Visualize: When I was very young, growing up in the country a few miles outside of a small town in south-central Missouri, we lived next to a highway. Since we lived on a farm, my parents always allowed the children to have pets, albeit outdoor pets only. On the highway, cars and trucks raced past our house all day. It was inevitable that many of our beloved dogs and cats would fall victims to the highway traffic.

One early event in my life was the loss of Lady, my beautiful, faithful, gentle collie, to that highway traffic, when I was about seven or eight. Lady was my constant companion and my best friend. One evening, a car struck Lady and didn’t even stop. The car sped on, leaving this lovely dog, now twisted and broken, lying in great pain beside the highway where she fell. Rushing to her and realizing that she was dying, I held Lady. In a spasm, Lady, in her last moments of life, twisted in my arms and bit me. It was her unconscious response to the pain and fear. Was I upset or angry that my dog, my closest companion, had bitten me? Of course not. Even at my very young age, I recognized it was an unthinking reaction to her pain.

Now, another scenario…

Imagine that you are walking near your home on a quiet, normal day. You are in a good mood, enjoying the pleasant weather. Just then, on the sidewalk ahead of you, you see a small child, maybe two or three years old, crying and upset. No parent is in sight and you immediately realize that, somehow, this child has gotten separated from its parents. A moment ago, with the child’s realization it was alone, the tears flowed, accompanied by loud cries. The kid’s fright and confusion are understandable, as are the tears. You immediately forget about your own issues. Your instinctive impulse would be to try to comfort this baby, right? You want to help a crying child. Congratulations, you’re human.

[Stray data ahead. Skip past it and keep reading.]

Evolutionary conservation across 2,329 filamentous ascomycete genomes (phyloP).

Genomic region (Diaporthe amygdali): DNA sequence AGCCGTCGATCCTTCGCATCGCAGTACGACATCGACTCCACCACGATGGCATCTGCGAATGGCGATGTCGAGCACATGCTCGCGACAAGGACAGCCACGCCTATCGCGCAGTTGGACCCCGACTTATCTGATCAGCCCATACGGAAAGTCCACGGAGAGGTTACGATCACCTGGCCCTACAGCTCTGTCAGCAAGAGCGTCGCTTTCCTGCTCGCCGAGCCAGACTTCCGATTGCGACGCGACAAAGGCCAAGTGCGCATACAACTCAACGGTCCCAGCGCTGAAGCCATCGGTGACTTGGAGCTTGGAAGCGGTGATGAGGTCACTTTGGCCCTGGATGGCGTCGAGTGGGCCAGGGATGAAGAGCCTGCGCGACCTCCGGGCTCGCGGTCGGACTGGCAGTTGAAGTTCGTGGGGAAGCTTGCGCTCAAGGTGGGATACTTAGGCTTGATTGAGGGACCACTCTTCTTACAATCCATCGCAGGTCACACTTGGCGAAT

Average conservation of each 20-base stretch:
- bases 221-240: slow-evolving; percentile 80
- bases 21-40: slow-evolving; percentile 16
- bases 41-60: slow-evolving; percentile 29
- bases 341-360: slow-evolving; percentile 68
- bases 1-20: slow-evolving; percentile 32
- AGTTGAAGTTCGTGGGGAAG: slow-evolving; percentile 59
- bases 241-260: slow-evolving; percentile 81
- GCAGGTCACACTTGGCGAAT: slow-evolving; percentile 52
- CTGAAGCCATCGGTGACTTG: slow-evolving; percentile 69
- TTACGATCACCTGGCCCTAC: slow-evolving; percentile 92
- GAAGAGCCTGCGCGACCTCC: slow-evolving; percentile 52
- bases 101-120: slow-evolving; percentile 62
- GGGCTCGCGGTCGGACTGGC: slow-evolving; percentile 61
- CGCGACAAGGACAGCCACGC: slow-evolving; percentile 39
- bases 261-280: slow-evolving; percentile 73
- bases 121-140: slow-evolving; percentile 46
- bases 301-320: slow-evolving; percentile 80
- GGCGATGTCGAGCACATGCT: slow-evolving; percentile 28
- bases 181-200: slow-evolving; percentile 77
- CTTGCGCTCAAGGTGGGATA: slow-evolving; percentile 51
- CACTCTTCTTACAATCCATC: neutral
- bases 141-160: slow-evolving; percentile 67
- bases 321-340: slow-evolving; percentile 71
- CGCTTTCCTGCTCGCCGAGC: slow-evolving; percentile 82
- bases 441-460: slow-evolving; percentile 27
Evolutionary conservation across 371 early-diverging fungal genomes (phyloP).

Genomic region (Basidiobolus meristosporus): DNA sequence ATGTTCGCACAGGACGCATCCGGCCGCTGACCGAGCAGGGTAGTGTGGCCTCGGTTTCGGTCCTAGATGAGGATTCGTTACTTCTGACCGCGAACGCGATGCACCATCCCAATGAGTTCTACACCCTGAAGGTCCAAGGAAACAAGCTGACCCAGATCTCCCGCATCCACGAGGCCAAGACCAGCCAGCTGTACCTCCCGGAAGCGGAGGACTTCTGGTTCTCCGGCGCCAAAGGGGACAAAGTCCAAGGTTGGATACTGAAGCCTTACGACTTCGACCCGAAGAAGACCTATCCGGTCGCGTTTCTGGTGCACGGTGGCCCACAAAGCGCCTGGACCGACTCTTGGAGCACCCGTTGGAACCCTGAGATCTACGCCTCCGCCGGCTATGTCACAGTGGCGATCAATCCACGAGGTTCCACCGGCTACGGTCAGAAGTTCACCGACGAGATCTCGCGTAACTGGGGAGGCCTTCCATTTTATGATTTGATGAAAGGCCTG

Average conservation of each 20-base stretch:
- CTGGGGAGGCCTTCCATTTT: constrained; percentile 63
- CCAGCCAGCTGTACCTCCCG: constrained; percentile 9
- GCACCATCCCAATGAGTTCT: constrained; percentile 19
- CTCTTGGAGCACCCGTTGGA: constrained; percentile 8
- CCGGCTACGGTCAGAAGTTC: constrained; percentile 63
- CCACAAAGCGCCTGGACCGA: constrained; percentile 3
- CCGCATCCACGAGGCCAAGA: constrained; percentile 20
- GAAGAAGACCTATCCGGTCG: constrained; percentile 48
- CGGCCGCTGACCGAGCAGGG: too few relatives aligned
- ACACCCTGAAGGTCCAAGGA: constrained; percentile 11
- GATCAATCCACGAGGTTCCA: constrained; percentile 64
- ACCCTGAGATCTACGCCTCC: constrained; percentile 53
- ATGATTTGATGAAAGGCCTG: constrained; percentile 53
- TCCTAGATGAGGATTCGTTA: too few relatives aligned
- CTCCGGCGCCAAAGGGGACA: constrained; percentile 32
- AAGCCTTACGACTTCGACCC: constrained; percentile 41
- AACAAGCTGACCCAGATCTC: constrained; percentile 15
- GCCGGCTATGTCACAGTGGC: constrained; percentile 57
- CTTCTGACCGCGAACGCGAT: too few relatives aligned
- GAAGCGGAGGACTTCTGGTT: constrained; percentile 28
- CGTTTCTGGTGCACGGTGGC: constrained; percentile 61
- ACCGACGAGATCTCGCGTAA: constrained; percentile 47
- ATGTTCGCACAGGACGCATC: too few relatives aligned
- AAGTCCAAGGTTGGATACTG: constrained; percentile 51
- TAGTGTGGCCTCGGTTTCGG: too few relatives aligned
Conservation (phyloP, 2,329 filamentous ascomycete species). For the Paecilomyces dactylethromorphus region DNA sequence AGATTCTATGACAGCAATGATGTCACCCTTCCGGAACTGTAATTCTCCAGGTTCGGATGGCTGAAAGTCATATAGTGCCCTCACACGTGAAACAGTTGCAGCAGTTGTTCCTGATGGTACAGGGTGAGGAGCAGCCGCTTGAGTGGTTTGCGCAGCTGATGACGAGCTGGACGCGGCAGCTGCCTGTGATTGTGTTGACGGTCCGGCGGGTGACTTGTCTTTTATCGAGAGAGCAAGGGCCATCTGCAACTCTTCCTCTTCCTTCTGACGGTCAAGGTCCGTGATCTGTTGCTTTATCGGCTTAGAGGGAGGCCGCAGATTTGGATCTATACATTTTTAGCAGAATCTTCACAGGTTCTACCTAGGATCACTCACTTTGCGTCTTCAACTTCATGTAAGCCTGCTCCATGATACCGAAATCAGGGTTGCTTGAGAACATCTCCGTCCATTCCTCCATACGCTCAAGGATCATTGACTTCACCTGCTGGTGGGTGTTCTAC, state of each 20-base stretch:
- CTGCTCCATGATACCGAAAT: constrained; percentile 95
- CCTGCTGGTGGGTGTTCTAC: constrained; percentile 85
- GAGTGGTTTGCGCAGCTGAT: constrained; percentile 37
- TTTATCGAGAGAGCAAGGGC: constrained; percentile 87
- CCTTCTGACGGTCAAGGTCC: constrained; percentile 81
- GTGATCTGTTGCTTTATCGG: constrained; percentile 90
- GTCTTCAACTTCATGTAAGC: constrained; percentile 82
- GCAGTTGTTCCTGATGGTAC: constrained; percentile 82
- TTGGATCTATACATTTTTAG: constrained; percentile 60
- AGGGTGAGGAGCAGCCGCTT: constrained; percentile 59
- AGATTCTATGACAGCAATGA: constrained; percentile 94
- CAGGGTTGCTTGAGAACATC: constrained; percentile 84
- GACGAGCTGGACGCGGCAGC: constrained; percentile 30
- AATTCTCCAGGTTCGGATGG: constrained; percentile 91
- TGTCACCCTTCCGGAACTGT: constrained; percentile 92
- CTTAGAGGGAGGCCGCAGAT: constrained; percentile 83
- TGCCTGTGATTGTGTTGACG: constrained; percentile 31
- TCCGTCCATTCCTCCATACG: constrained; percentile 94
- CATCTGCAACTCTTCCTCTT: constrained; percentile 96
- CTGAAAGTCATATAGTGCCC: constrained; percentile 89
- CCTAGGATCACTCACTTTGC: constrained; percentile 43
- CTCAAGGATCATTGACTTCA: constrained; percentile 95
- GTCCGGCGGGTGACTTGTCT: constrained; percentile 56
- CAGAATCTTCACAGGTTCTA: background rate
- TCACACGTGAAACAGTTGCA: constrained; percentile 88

Long before civilizations arose, our hunter/gatherer ancestors lived in small tribes of 30 to 50 people. That number was large enough for defense and cooperative efforts but not so large that their territory couldn’t support a nomadic tribe. That is how mankind survived for thousands of generations before we developed civilization with its domesticated crops and permanent cities and private property. Those hunter/gatherers – whose DNA we still share – knew that each and every child was essential to the continued survival of the tribe. Adult members of the tribe recognized the necessity to protect and care for every kid. It didn’t matter who the child’s parents were; everyone was responsible. That impulse became an integral part of their hunter/gatherer tribal culture. Today, this attitude is verbalized in the saying “It takes a community to raise a child.”